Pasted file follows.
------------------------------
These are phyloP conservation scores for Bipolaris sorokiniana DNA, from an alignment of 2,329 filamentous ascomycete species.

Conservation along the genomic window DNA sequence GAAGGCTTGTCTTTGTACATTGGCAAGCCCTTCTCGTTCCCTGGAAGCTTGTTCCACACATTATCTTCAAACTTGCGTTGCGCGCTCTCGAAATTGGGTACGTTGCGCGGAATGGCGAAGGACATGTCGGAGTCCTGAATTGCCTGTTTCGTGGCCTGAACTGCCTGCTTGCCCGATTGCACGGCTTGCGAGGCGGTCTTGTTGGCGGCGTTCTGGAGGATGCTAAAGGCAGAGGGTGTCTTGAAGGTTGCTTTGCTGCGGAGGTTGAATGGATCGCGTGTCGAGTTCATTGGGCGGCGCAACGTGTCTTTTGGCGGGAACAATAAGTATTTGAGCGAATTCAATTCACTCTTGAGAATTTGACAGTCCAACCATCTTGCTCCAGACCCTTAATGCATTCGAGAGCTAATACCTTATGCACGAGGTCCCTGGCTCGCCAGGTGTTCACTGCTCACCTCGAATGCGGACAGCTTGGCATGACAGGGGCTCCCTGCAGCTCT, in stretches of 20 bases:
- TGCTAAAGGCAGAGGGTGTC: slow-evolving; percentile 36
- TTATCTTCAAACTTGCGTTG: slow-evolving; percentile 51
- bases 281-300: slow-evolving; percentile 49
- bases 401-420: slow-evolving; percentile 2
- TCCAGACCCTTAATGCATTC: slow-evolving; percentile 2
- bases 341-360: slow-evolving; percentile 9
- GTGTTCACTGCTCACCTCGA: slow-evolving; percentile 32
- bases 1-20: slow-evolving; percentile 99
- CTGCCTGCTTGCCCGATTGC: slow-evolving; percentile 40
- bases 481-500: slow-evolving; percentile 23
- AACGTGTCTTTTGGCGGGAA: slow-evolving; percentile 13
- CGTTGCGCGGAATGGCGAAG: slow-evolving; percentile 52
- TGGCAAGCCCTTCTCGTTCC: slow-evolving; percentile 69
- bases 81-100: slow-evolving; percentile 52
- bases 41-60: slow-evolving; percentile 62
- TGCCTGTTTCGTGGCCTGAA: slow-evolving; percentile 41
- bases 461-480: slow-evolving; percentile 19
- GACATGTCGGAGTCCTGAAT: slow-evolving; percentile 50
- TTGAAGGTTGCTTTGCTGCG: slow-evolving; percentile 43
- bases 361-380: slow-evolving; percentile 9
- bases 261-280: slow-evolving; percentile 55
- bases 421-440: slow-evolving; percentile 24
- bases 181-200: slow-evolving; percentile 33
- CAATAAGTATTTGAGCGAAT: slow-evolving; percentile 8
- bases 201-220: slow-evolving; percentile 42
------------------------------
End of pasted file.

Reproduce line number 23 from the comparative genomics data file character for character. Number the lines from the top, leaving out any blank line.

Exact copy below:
- bases 261-280: slow-evolving; percentile 55